Yoko Films: Film No. 5 – Smile
By Madeline Bocaro ©
John and Yoko’s Film No. 5 (Smile) premiered at the Chicago Film Festival in 1968 along with the film Two Virgins
Smile is a very long close-up of John’s face shot in super slow motion, with film that is used for shooting footage of rockets. The only action is of John simply smiling. The actual time lapse is three minutes, elongated to 52 minutes. The effect is, as Yoko describes, having a light painting on the wall.
Smile descended from Yoko’s appearance in Mieko Shiomi’s 1966 film Disappearing Music for Face (Fluxfilm 4) which is in essence, the reverse of the premise of Smile. In Shiomi’s film, Yoko’s smile disappears gradually in slow motion.
Film No. 5 was filmed in the garden of Kenwood (John’s house) with a soundtrack which John composed consisting of chirping birds, weird noises and airplanes. This somehow gives the illusion that the visuals are at normal speed.
The image is seemingly still, until you eventually notice the upturning of John’s lips, and at the end, a smile. It is said that half of the audience walked out by the halfway point at the premier. Imagine if it was Yoko’s originally intended length of five hours!)
“The idea of the film won’t really be dug for another fifty or a hundred years probably. That’s what it’s all about. I just happen to be that face.”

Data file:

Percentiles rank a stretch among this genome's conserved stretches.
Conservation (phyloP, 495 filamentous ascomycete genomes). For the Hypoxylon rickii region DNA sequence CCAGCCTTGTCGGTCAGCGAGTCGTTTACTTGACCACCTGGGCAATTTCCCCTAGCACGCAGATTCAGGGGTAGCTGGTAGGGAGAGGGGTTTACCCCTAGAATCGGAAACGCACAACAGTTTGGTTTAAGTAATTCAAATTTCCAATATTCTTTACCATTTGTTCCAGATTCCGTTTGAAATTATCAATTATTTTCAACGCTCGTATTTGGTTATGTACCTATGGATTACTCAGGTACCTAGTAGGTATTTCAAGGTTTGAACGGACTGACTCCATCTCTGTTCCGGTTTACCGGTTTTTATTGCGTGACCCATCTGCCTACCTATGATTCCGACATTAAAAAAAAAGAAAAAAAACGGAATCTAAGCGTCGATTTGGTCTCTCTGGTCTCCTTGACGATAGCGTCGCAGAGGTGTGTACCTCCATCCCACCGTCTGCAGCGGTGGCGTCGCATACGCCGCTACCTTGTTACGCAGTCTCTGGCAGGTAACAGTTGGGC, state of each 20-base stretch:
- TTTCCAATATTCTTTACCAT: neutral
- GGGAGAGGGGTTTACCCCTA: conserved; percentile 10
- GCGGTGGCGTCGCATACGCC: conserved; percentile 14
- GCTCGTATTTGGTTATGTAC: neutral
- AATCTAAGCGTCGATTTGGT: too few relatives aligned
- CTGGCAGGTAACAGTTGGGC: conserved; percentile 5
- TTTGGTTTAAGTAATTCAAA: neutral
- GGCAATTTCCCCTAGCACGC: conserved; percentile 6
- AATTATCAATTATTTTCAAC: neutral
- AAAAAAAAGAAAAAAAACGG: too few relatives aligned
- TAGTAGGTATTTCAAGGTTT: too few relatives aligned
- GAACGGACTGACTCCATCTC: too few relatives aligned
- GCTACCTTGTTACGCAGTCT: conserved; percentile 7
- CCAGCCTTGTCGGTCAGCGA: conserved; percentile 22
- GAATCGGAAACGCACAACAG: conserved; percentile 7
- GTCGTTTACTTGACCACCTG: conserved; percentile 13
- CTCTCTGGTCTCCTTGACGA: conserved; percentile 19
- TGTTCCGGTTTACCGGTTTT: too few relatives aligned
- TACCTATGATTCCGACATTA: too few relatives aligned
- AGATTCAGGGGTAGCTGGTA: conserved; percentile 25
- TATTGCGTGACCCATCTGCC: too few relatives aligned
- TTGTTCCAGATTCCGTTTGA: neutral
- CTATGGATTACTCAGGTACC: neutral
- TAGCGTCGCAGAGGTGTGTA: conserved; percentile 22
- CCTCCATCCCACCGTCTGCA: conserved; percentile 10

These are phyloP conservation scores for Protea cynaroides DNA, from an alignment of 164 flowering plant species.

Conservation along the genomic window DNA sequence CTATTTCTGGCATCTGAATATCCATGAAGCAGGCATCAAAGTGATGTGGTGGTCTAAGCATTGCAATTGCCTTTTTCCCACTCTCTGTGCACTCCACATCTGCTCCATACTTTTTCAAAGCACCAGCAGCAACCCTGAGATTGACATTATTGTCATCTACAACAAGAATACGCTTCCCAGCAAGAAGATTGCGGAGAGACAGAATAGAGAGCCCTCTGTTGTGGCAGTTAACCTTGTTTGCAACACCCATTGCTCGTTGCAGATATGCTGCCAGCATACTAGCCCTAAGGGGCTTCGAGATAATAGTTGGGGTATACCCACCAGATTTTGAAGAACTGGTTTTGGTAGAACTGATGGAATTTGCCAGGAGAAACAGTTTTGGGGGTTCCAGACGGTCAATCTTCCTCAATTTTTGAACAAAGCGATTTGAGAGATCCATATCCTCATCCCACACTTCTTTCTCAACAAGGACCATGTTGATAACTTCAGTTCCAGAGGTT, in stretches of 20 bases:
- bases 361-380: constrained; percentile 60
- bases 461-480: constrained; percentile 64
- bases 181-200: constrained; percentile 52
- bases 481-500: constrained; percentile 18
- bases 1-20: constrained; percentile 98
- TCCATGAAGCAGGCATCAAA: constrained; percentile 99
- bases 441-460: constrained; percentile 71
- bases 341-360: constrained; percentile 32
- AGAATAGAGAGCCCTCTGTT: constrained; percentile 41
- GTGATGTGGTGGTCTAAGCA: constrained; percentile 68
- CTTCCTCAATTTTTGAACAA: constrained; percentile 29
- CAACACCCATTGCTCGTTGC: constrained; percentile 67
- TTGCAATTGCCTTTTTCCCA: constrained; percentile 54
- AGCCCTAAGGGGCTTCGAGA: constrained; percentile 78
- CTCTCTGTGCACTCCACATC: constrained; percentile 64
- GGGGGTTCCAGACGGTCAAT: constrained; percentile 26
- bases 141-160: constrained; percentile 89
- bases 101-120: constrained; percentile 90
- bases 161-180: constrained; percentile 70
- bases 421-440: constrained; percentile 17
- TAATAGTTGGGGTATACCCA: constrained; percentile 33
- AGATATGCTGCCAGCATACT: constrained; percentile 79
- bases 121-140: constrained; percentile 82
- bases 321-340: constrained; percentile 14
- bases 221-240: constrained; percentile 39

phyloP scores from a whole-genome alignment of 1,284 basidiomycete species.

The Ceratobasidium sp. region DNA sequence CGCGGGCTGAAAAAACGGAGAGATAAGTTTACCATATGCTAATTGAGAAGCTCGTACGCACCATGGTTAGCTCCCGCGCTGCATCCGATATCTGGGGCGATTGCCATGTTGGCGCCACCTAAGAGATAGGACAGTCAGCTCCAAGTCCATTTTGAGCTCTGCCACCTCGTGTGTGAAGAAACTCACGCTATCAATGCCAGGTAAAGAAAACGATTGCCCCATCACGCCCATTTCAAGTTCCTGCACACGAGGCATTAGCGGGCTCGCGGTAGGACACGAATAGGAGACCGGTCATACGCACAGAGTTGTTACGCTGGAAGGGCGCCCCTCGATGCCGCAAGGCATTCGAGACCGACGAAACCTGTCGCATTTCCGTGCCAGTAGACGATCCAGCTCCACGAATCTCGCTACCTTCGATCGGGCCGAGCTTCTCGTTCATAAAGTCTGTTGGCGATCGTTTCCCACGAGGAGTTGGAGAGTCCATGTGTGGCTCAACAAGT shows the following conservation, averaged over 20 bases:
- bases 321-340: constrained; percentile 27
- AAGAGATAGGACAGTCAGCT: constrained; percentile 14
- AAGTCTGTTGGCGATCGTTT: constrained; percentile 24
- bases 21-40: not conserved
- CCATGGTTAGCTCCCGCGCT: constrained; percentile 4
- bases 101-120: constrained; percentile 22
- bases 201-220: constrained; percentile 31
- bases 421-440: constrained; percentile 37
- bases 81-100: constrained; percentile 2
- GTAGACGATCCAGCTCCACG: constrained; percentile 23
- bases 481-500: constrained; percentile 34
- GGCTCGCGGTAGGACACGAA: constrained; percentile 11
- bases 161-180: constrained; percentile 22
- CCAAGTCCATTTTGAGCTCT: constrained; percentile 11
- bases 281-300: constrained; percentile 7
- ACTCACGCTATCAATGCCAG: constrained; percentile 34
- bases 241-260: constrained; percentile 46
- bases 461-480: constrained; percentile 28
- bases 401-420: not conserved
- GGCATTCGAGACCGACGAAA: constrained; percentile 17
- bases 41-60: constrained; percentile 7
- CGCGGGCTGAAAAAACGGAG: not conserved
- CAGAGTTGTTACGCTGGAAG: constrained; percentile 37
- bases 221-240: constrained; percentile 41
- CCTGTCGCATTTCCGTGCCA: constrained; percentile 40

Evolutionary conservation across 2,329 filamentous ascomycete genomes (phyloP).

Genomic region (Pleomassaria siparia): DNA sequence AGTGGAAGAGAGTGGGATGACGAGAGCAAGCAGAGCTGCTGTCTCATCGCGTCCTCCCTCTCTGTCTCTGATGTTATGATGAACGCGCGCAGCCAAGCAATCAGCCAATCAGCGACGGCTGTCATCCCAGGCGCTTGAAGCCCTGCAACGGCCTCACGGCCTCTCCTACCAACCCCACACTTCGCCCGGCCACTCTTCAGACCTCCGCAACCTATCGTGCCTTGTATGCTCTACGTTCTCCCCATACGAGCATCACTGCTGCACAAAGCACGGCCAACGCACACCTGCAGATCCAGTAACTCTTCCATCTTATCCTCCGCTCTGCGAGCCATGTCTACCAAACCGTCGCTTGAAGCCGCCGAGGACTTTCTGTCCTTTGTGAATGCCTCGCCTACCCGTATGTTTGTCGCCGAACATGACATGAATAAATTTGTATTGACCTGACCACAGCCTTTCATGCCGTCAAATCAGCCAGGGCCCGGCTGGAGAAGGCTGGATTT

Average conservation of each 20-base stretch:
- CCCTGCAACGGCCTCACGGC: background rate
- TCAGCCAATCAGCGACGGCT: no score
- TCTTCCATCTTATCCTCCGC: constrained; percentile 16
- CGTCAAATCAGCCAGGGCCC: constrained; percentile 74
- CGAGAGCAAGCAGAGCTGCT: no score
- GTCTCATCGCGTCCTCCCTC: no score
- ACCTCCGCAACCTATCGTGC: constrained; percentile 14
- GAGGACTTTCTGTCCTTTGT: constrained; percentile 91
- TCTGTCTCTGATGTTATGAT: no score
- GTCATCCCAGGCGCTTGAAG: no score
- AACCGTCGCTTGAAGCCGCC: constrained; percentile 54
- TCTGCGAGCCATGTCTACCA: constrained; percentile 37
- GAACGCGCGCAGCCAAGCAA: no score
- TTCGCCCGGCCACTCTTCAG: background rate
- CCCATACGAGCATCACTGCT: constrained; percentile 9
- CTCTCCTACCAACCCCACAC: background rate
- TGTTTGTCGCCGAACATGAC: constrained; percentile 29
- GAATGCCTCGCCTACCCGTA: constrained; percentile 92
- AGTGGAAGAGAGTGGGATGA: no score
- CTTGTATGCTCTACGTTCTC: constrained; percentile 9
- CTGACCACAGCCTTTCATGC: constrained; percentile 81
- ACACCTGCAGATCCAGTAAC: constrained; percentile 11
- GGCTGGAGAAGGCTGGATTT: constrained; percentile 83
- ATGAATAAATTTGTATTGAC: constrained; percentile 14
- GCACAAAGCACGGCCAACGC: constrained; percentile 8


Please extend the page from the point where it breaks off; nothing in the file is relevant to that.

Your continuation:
– John Lennon, Rolling Stone, November 23, 1968
Film No. 5 – Smile
Yoko talking about her vision for a new Smile film concept on The David Frost Show in 1971 (which was realized in 2012)!
In the 1960s Yoko Ono set out to create a film that would include the smiling face of every person in the world. Five decades later (in 2012), the project was realized an iPhone app, #smilesfilm. It allows people to view and upload snapshots of smiling faces worldwide, connecting people across the world.
The app features 3 sections — dream, watch and smile. Users can look at uploaded snapshots of their own smiling faces on a map in a slideshow.
Yoko’s exhibit at London’s Serpentine Gallery in June 2012 featured a series of photographs called Smile, to connect people across the world without language, just an image of their smiles. It’s been a long time in the making.
“The smile is such an important thing and I actually wrote that we had to do this in 1960-something,” she says. “It’s taken 50 years. In the last page of my Grapefruit book I asked for people to send in pictures of their smiles. It was a big picture. I thought it might take a while. I visualised it. Sometimes you have to wait,” she laughs. “Even 50 years.”
– Yoko Ono, The Telegraph March 2012
Yoko admits that it is not always easy to smile.
“It was hard for me, too. After my husband John Lennon passed away, I tried to smile for my health. Look at yourself in the mirror and force a smile. It is just awkward at first. But after you keep trying it every morning, one day you will start giving your smile to your whole body … and then giving your smile to people with emotion.”
Yoko’s 1971 artwork, A Box of Smile is a small plastic box, which the viewer opens to reveal a mirror.
See also: Open Your Box – Yoko’s Box of Smile
By Madeline Bocaro ©
Read all my stories about Yoko’s films here:
“Her sense of film is to, say, take an avocado, film it for six days and have, like, mosquitoes buzzing around in the background…
I think she is probably my greatest influence, my favourite artist.”
– Sean Ono Lennon, 2006